Silencing a Scream

I left her in the psychiatric ward for the first time, walked outside, and howled into the night. In the months before, her anti-depressant medication had failed. She tried a few others, working with a psychiatrist, and they also failed to arrest her depression. Indeed, one of the medications deepened her depression and increased her suicidal thinking.

My wife could, with a great deal of preparation and effort, handle work. But she had a terrible time with any social activities, with friends, with family. Her self-confidence disappeared, her fears grew, and molehills became mountain ranges. So, for the most part, she spent much of her time alone in the bedroom, in darkness. I took care of her as best I could, watching with mounting frustration as my efforts to help seemed to accomplish nothing.

On a day she was due to see her psychiatrist, as I pulled up in the car to pick her up, she ran from me. When I finally found her, and she calmed down, we saw the psychiatrist. We decided she needed to go to the hospital. When I left her there, about to enter a locked ward, I walked outside and yelled, knowing the pain my wife was in and that I could not save her.

In the end, it was not talk therapy, or drugs, or me that saved her. It was ECT. She went through twelve sessions or so, with improvement showing up after the first two or three.

After the ECT sessions, we did find some drugs that worked and we made some other changes in our lives to do what we could to ensure the depression would not come back. We were able to move forward, adding a daughter, a dog, and a new home.

Depression, though, is a brutal, patient, and crafty adversary for too many people. Some folks can beat it every day for years, only to find it returning on the day after those years. And so it came back to haunt my wife. Medicine and lifestyle changes were no match for misfiring neurons, genetically designed bad chemicals, menopausal hormones, or whatever. Once again, my wife began seeing nothing but darkness and misery, feeling little but fear, doubt, and self-loathing.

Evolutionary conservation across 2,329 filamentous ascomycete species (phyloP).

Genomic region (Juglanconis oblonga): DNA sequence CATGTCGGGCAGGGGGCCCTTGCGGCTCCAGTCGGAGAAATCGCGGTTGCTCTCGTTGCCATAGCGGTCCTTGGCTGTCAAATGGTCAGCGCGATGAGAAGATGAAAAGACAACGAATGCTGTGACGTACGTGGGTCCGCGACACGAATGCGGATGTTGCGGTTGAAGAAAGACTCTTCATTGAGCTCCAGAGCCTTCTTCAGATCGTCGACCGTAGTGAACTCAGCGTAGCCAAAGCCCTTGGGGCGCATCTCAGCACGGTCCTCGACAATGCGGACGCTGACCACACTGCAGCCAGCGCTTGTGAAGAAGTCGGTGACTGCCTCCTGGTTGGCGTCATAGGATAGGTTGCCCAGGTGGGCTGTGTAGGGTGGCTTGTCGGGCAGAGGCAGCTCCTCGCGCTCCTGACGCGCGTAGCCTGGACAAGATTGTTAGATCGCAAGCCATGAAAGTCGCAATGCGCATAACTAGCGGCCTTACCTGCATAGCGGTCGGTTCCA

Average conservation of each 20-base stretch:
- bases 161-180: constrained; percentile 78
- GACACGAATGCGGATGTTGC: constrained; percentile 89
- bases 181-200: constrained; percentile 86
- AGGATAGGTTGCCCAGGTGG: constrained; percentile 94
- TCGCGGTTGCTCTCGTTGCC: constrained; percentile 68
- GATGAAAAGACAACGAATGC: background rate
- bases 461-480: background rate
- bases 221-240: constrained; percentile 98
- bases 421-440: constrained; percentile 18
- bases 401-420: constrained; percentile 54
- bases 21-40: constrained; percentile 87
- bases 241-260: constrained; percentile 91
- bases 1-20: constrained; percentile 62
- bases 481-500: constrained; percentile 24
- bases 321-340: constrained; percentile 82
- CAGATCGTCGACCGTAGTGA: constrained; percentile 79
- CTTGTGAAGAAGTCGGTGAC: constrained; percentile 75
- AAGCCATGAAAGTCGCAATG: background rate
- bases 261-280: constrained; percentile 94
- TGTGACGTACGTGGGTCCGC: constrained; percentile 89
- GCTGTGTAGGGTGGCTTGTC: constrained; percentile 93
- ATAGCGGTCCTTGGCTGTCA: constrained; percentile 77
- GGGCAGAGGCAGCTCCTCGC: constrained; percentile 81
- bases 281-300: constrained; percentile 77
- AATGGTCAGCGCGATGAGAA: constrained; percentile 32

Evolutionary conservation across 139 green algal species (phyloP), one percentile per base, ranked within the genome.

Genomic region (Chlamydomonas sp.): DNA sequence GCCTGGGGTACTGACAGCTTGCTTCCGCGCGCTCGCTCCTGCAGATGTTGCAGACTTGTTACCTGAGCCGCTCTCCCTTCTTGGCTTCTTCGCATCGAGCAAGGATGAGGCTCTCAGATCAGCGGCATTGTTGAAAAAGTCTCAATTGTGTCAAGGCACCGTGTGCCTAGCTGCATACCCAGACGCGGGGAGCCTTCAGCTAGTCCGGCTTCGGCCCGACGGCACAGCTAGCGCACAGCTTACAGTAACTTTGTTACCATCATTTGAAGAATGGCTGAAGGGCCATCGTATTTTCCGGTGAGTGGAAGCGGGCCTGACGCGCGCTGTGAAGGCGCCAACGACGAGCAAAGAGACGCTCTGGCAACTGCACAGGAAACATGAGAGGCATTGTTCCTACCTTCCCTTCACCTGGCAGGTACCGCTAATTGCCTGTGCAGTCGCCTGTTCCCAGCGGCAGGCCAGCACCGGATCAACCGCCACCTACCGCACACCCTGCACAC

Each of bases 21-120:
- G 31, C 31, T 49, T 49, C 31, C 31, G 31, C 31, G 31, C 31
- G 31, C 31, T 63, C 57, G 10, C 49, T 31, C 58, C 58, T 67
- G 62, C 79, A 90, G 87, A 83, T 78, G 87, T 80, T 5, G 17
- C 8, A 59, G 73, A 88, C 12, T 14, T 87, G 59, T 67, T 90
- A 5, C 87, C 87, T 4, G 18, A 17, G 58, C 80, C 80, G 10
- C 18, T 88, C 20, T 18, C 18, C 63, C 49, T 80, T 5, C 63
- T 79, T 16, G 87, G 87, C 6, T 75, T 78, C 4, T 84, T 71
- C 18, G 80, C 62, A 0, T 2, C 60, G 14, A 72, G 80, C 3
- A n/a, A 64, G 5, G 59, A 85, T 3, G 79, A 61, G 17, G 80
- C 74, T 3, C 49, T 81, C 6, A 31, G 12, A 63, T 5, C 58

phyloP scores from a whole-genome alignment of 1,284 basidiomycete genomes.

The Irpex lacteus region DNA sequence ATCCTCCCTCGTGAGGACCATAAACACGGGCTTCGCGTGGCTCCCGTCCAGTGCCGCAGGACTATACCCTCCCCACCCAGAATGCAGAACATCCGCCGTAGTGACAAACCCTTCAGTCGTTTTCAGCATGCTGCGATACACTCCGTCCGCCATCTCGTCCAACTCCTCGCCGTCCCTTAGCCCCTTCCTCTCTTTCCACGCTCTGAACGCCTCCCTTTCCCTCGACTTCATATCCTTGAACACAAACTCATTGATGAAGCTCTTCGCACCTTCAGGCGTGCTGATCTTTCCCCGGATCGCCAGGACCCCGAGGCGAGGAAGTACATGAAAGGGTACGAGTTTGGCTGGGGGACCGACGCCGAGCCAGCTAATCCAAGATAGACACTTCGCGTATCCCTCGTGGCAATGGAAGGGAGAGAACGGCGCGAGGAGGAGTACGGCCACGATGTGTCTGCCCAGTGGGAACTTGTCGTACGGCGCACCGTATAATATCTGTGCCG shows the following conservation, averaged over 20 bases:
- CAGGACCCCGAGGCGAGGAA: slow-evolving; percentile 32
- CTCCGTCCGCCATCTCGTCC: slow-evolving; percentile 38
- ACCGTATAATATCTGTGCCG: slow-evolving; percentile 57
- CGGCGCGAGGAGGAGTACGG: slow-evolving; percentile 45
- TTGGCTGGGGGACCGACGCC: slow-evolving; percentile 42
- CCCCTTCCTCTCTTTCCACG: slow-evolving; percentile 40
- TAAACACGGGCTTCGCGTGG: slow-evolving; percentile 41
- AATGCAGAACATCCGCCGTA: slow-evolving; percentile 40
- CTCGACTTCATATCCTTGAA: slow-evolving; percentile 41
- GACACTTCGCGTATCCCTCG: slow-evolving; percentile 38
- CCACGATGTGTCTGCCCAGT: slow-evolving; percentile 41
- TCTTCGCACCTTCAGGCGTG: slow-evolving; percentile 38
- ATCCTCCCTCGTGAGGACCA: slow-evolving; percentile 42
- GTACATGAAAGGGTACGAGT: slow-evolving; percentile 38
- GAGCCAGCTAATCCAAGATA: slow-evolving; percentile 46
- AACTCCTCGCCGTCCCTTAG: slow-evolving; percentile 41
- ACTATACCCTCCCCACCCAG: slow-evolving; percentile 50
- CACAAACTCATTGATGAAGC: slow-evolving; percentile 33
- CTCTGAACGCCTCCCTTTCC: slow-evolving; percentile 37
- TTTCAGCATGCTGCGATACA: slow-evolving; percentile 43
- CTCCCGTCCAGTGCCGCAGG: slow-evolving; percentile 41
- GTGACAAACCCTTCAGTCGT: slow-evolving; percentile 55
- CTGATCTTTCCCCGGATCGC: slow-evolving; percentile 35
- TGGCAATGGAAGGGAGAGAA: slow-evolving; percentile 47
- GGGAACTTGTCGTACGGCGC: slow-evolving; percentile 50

This time, she went back to a different hospital. I didn't scream when I left, but in some ways it was harder. We had to explain what was happening to our pre-teen daughter, which only deepened my wife's disgust with herself.

A smart psychiatrist figured out that if ECT had worked quickly and well once, it was likely to do so again. And it did. Again, there was improvement after a few sessions and she needed only seven sessions.

ECT worked for my wife, but it's not easy. My wife comes out of the first few sessions with memory gaps and with much confusion, leaving me scared that things won't get better. But she does improve after that. And the fact that she's forgotten many of the details surrounding her hospitalizations is a blessing.

Drugs have worked for us most of the time, and she still relies on them on a daily basis. But ECT has worked when drugs have failed. I don't pretend to know why, and I don't pretend that ECT is an easy choice. Except, of course, it's easy when drugs are not working. And in our case, happily, ECT has worked far more quickly and visibly than any drugs.

Just as drugs have different impacts on different people, I expect ECT may have varying impacts on different people. In our case, it has improved our lives dramatically. It has allowed my wife to return to her normal life. It has pulled my wife out of a serious depression, fairly quickly and with modest side effects. We're very grateful ECT has been available and we encourage others in pain and difficulty to think about it as a treatment.

Caring for someone going through a major depression poses enormous challenges. The depressed person is completely irrational and most of the time, little we as caregivers say or do improves the outlook of the person we love. No surprise, that—our loving acts wouldn't cure diabetes or a broken arm or cancer, so we have to accept we can't fix depression, either. But we still have to reassure our loved one—just as we have to keep the household going, work, consult with the doctors, and deal with the rest of our family and friends. I get all that, and I understand that the prospect of adding ECT to the list of things you have to worry about is daunting. But I urge you to discuss it with the doctors or other families—what starts out scary may turn out to be a lifesaver.

Aka Dan Kardon

Play Frank Maroney's song, "A Light in the Darkness."